Foreign Policy Blogs

And the world it keeps on turnin….1540 Committee Mandate Extended

Greetings from Brodnica, Poland. A quick thanks to my partner in blog, Jackie Miller, who is helping keep the flame alive while I attempt to have a bit of a holiday.

I managed to pick up a signal from the Polish countryside and reviewed the latest goings-on in the world. Here, with thanks to Jon Medalia at CRS, is one worth noting:

On 20 April (I AM in Europe), the UN SC unanimously adopted resolution 1977, extending the mandate of the 1540 Committee for another decade. As readers will remember, the original resolution 1540 of 2004 “established binding obligations on all states to refrain from providing any form of support to non-state actors seeking WMD, to adopt and enforce effective laws that prohibit non-state actors from any involvement with the proliferation of WMD, and to take effective measures to prevent WMD proliferation — including security measures, border controls, and law enforcement efforts to prevent illicit trafficking in WMD, their means of delivery, and related materials.” The Committee’s mandate was slated to expire on 25 April, 2011.  However, as expected, it was renewed and extended.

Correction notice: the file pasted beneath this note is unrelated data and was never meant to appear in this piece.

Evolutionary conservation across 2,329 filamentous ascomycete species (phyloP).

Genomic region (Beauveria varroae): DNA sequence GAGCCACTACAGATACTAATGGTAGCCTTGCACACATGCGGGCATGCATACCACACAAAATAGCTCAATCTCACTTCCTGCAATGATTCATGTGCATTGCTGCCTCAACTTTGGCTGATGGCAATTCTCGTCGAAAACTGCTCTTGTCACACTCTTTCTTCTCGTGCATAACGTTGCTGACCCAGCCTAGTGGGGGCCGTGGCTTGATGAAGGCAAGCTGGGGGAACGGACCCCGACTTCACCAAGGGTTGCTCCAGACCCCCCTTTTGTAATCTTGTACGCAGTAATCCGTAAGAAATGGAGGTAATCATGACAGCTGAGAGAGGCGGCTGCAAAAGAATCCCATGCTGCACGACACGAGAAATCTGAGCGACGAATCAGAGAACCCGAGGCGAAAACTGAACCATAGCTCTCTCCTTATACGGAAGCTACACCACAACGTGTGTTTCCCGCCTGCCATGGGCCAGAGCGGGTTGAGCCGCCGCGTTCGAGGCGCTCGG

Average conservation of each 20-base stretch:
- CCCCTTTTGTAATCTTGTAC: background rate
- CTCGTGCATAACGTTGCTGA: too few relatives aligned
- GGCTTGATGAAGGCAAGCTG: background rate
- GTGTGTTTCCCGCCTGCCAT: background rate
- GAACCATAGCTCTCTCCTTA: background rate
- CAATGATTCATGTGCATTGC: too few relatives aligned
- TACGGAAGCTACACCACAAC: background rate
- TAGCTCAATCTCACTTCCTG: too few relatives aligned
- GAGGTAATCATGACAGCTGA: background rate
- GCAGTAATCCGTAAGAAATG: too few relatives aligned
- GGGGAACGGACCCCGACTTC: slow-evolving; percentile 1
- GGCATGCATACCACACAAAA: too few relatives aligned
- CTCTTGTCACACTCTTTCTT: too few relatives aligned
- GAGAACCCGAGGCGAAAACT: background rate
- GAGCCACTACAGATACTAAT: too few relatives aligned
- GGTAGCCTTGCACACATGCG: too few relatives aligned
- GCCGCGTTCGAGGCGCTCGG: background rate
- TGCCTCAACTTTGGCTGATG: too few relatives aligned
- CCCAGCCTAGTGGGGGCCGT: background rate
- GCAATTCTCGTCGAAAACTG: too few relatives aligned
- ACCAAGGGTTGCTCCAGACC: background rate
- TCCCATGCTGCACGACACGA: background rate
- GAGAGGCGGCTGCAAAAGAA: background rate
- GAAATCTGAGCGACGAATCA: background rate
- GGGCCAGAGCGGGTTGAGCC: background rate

Clearly, there is more work to be done. The new resolution permits the 1540 Committee to continue its work, now aided by a Group of Experts to provide technical support.

The text of the resolution can be found here:

The Department of State chimes in here:

Needless to say, Brazil and India added their two cents on the matter.

And for a handy resource on 1540 background and implementation, the always relevant James Martin Center for Nonproliferation studies, via the Nuclear Threat Initiative, created a database where you can find the two reports submitted to the UNSC by the Committee.  The third, just submitted, will probably be uploaded soon:

Finally, I would note that, since the original resolution was intended, at least by the U.S., the UK and others, to support the Bush-era Proliferation Security Initiative (PSI), which was, in turn, announced in Krakow, Poland in 2003, it seems apt that I’d be writing about this latest development from, well, Poland.



Jodi Lieberman

Jodi Lieberman is a veteran of the arms control, nonproliferation, nuclear terrorism and nuclear safety trenches, having worked at the Departments of State, Energy and Nuclear Regulatory Commission. She has also served in an advisory capacity and as professional staff for several members of Congress in both the House and Senate as well as the Senate Homeland Security Committee. Jodi currently spends her time advocating for science issues and funding as the Senior Government Affairs Specialist at the American Physical Society. The views expressed in her posts are her views based on her professional experience but in way should be construed to represent those of her employer.

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